The Utah legislature has recently passed a broad-based school voucher bill that may or may not be constitutional and may or may not be subjected to direct public vote. This has been something of a shock to me, given my longstanding roots in the Northeast where, at least perceptually, this was not even on the horizon.
Rather than play my reactionary card aggressively, I’ve been trying to understand more about what motivates this kind of a proposal. I focus on my perceptions of those in favor of vouchers because I have not historically been able to understand them. Certainly I see some anger at government (and teacher’s unions, though this is harder to say out loud for many people), an ethos that rejects legal and administrative solutions to public problems. I see some clear benefit for “entrepreneurs” eager to open new schools and receive government support for their new business (though in light of the first point, I’m left a little confused). I also see frustration with the current state of education, a perception that public schools expose children to morally dubious influences and deliver poor training. I also see, though this will be controversial, some racism, a perception that Latino/Hispanic or Afro-American students are associated with violence, illiteracy, unacceptable sexual practices. The terms used to express this complex racism are “gangs” and “teen pregnancy” and “gun violence” (though Utah has a complex relationship to guns), but in many cases this seems to be a racism born of great fear and anxiety about the fate of one’s children rather than the stereotyped malevolence that we on the Left are sometimes prone to impute to those who express these ideas. As horrible as racism can be, I think that ignoring the fear that underlies it would be equally disastrous, and people have a right to attempt to care for their children as they see fit within certain basic norms.
I also hear language about just deserts and a strong aversion to free riders, people hoping to scam a system. I struggle to understand how language like that, expression of these ideas about personal responsibility and just deserts could possibly apply to children, even if you allow them to inform your social policy toward adults. Surely children should not be cursed to punish their parents.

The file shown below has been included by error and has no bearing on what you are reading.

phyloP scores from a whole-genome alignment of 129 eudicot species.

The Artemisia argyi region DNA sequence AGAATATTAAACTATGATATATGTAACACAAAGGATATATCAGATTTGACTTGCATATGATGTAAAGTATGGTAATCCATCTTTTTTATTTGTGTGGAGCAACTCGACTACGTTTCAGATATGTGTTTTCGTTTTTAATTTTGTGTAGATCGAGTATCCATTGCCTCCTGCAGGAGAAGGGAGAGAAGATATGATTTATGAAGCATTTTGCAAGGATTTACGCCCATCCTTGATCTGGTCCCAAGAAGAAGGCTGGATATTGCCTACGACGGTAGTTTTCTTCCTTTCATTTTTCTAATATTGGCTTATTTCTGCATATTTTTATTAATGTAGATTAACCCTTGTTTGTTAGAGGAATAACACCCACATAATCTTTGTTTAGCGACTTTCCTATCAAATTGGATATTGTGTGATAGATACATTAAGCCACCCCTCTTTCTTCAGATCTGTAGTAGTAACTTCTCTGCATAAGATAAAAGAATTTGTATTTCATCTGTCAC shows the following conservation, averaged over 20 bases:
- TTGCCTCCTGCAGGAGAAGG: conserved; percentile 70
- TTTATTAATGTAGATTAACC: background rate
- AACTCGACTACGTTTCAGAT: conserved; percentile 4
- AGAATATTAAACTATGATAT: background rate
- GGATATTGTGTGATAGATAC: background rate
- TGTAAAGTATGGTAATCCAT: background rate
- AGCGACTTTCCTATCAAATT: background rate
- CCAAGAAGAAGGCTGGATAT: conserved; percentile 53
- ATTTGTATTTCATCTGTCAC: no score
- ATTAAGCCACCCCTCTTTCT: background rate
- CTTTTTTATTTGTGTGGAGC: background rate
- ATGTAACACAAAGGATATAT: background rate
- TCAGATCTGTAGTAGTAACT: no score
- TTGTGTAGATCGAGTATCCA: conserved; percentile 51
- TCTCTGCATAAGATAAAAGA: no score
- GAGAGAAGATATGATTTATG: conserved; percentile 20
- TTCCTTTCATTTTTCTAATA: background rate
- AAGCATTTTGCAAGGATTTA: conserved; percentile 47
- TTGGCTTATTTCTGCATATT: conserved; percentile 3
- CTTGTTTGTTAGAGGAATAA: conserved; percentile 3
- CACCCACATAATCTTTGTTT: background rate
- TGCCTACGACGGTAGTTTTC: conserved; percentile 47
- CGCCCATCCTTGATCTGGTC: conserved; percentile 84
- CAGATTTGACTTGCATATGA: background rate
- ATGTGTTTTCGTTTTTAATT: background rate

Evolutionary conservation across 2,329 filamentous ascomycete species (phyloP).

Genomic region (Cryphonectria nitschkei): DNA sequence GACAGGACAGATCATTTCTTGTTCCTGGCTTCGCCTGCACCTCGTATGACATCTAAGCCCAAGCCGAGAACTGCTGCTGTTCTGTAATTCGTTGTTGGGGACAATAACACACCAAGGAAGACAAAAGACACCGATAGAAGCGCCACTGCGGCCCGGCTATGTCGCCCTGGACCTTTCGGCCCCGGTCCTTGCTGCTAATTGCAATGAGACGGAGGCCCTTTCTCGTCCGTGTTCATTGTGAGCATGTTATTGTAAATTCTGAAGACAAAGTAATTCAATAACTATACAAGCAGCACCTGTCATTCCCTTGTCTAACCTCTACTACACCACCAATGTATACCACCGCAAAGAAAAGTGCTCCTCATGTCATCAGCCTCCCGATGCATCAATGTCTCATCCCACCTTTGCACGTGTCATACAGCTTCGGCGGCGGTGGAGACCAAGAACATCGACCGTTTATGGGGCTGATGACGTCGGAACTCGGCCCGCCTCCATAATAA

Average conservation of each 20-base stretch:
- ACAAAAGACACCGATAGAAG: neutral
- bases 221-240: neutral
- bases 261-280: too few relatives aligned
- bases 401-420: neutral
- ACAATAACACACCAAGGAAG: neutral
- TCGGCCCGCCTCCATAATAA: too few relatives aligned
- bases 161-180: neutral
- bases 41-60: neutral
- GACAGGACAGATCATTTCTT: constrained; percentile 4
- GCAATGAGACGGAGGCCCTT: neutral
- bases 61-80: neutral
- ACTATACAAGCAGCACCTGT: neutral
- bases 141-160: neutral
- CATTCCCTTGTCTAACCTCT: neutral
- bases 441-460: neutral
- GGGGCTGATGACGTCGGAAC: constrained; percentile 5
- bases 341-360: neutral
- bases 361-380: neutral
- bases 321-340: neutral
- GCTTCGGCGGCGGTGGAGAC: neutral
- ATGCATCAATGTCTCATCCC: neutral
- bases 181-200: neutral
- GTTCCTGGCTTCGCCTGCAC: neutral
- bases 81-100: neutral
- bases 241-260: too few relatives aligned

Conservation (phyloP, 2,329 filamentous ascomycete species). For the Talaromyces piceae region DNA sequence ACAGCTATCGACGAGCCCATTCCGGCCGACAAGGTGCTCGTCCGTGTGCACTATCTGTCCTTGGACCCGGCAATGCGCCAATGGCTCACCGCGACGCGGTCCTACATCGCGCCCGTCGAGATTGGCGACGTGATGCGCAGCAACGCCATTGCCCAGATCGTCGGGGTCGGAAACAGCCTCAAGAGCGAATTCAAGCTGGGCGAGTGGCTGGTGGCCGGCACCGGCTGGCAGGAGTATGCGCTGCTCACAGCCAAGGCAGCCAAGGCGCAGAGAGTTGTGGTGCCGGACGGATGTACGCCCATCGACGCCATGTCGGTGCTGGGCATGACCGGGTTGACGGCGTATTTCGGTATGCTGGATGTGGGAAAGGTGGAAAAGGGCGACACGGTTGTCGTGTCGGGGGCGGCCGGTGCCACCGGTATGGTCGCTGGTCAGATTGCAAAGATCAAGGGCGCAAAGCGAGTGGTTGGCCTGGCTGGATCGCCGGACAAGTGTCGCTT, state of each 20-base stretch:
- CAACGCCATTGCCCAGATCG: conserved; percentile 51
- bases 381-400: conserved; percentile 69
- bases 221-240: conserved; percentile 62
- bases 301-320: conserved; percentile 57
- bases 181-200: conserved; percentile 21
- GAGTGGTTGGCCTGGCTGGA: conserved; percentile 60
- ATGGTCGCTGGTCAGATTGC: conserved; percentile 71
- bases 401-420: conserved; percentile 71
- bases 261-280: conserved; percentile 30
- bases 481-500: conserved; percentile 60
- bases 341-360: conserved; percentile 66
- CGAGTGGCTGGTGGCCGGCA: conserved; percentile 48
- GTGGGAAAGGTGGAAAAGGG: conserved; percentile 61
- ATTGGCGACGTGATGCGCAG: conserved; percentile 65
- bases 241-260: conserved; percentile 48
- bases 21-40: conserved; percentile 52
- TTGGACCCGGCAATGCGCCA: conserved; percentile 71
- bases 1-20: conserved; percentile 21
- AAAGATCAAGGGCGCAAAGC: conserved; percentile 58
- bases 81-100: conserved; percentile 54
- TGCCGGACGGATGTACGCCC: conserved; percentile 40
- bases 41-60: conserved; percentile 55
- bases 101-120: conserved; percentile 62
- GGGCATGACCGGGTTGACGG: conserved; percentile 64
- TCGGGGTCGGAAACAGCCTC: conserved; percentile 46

Note, though, that most of these are arguments in favor of private (ie socioeconomically segregated) schools, not in favor of vouchers (a public subsidy of a private venture) per se. Though I prefer (and attended until college) public schools, I certainly can see reasons that people would want to send their children there or attend them personally.
In favor of vouchers per se, I think I detect a frustration that people are double-paying, that through their property taxes they are funding both private school for their own children and the public school which their children do not attend, like the checkout counter charging you for all your groceries but holding back half of them. Here I find myself much less able to listen sympathetically for moral and religious reasons, in addition to practical considerations.
A voucher proposal says in essence, “I contribute to the education system exclusively (or primarily) so that they will educate my child.” An anti-voucher proposal responds, “We all are responsible for the children of our community, whether we are childless or single, working or retired, have one child or ten. Our commitment to each other and our society requires that every child have a quality education.” It seems to me to boil down to this central dispute, and I have trouble understanding how to reconcile this solution with a Christian moral philosophy (this issue is often tied to the Religious Right, which has funneled a great deal of resources according to prevalent rumors into Utah).
(Incidentally, a voucher system which provided sufficient funding for any desirous person to attend the school of their choice would still be public education, and if properly regulated to avoid fraud, “cherry-picking” and low educational standards, arguably is morally quite different from standard voucher proposals. It would likely be more expensive than the alternatives and would potentially disrupt teachers’ ability to make a living, but it would not be morally suspect in the same way.)